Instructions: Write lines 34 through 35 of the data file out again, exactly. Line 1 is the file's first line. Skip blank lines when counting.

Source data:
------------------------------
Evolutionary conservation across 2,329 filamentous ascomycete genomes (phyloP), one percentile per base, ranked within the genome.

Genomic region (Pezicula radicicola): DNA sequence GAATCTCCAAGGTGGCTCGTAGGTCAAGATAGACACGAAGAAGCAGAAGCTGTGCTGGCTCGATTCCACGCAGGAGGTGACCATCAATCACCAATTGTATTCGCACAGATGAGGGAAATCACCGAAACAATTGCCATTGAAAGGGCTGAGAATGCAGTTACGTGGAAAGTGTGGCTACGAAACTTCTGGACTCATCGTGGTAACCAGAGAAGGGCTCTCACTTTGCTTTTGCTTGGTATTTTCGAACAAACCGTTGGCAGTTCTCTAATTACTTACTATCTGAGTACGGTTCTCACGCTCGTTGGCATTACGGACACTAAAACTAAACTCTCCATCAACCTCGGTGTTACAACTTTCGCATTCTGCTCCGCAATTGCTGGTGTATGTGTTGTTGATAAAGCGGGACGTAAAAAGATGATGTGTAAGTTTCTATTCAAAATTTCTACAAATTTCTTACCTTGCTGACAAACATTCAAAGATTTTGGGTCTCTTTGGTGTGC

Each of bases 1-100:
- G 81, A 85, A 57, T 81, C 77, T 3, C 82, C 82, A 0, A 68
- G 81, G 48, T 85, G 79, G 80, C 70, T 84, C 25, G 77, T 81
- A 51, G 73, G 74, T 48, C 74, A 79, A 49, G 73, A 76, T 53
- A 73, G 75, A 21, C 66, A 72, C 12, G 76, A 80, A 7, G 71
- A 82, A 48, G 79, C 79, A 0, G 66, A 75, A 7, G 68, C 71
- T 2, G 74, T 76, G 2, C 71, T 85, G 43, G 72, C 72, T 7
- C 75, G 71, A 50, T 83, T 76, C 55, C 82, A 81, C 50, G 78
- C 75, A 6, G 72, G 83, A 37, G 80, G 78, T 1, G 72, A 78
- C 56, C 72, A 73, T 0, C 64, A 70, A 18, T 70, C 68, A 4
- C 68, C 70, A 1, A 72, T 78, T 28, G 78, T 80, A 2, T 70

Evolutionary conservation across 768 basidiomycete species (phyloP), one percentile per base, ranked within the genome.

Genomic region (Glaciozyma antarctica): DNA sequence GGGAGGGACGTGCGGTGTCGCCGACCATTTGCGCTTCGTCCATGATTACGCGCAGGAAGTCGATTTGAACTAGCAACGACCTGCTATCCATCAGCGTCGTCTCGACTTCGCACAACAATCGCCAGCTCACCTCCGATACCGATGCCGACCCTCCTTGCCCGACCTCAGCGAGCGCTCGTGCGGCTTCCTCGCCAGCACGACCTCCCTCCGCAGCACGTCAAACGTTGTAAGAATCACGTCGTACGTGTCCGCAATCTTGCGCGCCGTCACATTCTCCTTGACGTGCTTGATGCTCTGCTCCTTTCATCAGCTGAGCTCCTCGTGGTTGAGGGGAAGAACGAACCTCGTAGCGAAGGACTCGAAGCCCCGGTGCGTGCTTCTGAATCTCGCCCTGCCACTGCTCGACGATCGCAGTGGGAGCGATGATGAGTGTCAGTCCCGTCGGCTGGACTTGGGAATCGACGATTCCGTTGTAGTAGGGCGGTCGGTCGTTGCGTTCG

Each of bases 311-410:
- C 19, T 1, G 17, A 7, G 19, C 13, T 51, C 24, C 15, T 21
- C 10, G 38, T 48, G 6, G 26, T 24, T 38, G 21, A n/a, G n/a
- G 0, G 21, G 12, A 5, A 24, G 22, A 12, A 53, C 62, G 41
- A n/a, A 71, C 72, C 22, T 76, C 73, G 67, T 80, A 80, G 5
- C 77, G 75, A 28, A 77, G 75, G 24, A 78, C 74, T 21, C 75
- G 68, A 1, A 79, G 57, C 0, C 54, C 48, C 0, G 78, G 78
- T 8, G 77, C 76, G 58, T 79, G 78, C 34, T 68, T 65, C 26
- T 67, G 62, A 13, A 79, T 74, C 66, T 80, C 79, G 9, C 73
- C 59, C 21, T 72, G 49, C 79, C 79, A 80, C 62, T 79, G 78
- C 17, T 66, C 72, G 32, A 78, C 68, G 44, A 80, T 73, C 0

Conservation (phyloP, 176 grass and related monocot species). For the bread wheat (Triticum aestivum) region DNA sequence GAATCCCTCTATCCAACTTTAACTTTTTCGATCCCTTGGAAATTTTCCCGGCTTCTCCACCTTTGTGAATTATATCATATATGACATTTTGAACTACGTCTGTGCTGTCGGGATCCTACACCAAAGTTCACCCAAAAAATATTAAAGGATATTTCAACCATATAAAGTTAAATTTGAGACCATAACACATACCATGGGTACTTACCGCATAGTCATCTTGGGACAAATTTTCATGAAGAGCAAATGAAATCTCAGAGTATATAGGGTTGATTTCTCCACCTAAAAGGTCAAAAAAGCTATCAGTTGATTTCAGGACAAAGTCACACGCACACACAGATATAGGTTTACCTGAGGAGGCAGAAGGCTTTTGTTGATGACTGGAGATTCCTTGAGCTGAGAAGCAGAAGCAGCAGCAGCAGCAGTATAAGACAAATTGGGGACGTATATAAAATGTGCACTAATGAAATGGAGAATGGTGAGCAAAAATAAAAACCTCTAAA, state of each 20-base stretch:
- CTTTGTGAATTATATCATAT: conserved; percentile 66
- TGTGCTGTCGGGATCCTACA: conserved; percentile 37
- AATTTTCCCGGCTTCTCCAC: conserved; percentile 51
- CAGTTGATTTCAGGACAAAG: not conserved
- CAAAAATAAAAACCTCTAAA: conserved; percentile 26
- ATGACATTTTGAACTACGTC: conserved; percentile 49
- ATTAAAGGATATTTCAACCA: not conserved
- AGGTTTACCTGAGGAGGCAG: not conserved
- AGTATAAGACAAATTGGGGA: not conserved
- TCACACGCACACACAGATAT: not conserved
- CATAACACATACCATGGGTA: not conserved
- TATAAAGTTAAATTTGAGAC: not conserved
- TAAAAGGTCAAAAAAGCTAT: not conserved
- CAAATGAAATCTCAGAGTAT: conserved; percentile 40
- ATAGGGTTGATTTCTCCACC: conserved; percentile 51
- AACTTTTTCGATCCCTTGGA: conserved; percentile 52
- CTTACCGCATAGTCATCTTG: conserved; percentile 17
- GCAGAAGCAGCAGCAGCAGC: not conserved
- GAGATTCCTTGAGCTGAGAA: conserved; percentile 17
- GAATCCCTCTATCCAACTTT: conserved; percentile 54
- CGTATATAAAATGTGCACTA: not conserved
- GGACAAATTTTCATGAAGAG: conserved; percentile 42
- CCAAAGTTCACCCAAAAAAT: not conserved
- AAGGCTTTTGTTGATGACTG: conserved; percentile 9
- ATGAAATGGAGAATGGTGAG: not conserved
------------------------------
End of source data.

- ATTAAAGGATATTTCAACCA: not conserved
- AGGTTTACCTGAGGAGGCAG: not conserved